Vienna-based Franz Architekten designed the extension for an 80-year-old family home in Wienerwald and covered it with grey larch boards, contrasting with the white rendered facade of the existing house.
Connected to the main building via a glazed corridor, the boxy two-storey extension provides more space to accommodate the children and grandparents of the family.
The partially submerged lower level provides a home for the grandmother, but could be converted for other uses in the future, while the upper level is used as a playroom for the children and could be subdivided to create four smaller rooms.
"The shape is caused by the desire to create four equivalent rooms, which specified the dimensions of the house," architect Erwin Stättner told Dezeen.
A rectangular section appears to have been cut from the facade to allow for sliding doors and windows at the front of the playroom.
This room is lined with spruce panels and features a child's swing suspended from the ceiling.
The level below has an open-plan layout, with kitchen worktops and cupboards running along the far wall, while a yellow-painted bathroom creates a box in the centre of the space and separates the living area from the bedroom beyond.
Clerestory windows bring extra light into the space from above, while the playroom overhead features a row of square skylights.
Photography is by Kurt Kuball.
Here's a project description from Heimspiel:
After, the young family were taken by the idea of a single-family house in the countryside. In the Wienerwald they found a little house in need of rehabilitation with a large garden. Prospective possibilities of enlargement were already investigated before buying the property. The lean budget required a high portion of own steps in renovating the old building and undertake thermal sanitation. Upon completion of sanitation, the second child had already been born, and thoughts regarding an annexe became more concrete. Also, the grandmother was taken into consideration.
Building regulations left little leeway regarding building density and height. In order to accommodate the entire spatial programme, developing a two-storey structure was mandatory. Illumination of the partly subterranean granny unit in the basement is guaranteed by a strip of windows adapted to the site characteristics.
A free-standing sanitary core divides the open space into sleeping and living areas. The possibility of later converting the granny unit into a small doctor’s practice was taken into consideration during planning.
Instead of the former treehouse, a wooden box floats above the ground floor which in the first development phase is intensively used by meanwhile three children as a large, 3.5m high playroom including a climbing wall, swing and a football goal. All installations have already been prepared for later partitionment into up to four separate rooms.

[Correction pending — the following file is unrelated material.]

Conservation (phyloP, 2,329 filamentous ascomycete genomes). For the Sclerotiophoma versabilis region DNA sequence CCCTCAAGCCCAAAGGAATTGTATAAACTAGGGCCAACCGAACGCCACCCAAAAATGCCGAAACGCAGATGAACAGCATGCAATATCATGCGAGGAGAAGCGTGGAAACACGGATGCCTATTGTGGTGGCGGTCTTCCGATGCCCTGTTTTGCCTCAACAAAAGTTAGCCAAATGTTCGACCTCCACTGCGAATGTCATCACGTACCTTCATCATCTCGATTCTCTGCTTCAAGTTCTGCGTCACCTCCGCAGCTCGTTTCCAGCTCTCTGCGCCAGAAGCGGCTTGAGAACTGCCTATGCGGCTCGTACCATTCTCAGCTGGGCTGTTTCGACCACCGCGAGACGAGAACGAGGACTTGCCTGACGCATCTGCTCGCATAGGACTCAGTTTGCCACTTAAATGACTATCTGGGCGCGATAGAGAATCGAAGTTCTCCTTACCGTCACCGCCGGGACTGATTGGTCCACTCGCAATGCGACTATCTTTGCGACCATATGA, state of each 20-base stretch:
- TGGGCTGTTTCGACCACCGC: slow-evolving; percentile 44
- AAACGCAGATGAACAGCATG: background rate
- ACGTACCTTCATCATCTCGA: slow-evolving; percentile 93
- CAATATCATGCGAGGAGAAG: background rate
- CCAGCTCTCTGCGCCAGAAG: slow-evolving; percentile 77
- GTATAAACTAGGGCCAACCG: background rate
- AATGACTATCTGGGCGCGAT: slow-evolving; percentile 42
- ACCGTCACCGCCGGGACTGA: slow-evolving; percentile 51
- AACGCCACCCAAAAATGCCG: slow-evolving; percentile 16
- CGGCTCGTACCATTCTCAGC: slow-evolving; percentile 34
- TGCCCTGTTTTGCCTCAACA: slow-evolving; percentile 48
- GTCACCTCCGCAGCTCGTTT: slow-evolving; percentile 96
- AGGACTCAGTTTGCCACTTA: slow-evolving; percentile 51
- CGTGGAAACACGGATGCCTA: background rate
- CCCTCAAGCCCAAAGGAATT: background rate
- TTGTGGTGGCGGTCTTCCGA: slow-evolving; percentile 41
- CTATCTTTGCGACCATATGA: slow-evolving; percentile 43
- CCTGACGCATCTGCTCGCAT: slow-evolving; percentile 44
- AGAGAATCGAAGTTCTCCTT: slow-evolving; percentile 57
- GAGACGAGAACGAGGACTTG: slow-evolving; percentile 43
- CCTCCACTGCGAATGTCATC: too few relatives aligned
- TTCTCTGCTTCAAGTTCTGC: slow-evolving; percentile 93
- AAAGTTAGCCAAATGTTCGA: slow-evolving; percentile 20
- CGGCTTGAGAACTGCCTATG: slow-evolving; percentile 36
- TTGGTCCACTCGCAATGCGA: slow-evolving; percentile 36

The basement including the cantilevered ceiling was done in site-mixed concrete. The wooden box was constructed with solid wood tiles and wainscoted on all sides including roof and soffit with diagonally running larchwood latches. Due to the complex geometry with its double mitre cut the grey-glazed latches were mounted by the staff of the architectural practice and the principal themselves. The wooden latches are a dominant design element not only outside, but also as a ceiling lining in the granny unit and wall panelling in the glass joint between the existing building and the new construction.
Instead of the former gas calorific value heating, the whole building is now supplied with warm water and heating by an air heat pump. Apart from the high thermal standard, the long-term flexible and adaptable building makes a distinct contribution to sustainability.
In times of a rising number of single-person households,high divorce rates and single-parent families, this project is an example of how three generations can live together in one building in contemporary architecture. This is aided by different room atmospheres on various levels of old and new building parts in order to fulfil the changing requirements of common areas and possibilities of retreat. The last extension for the time being was the realisation of a large treehouse with a rabbit hutch.
Function: single family house
Actions: reconstruction and obstruction
Location: Eichgraben, Austria
Client/building owner: Dr. Christina Mayr
Start of planning: May 2011
Start of construction: November 2011
Completion: July 2012
Plot size: 1.220m2
Built up area: 178 m2
NFA inventory: 165 m2
NFA enlargement: 185m2
NFA total: 350 m2
Needs of thermal heat: before 321 kWh/m2.a, after 47 kWh/m2.a
Costs, construction: 305.000 €
Costs, usable area, net: 1.650 € m2
Inventory: brick walls
Enlargement: low-energy house
Mechanical services: air-heat pump
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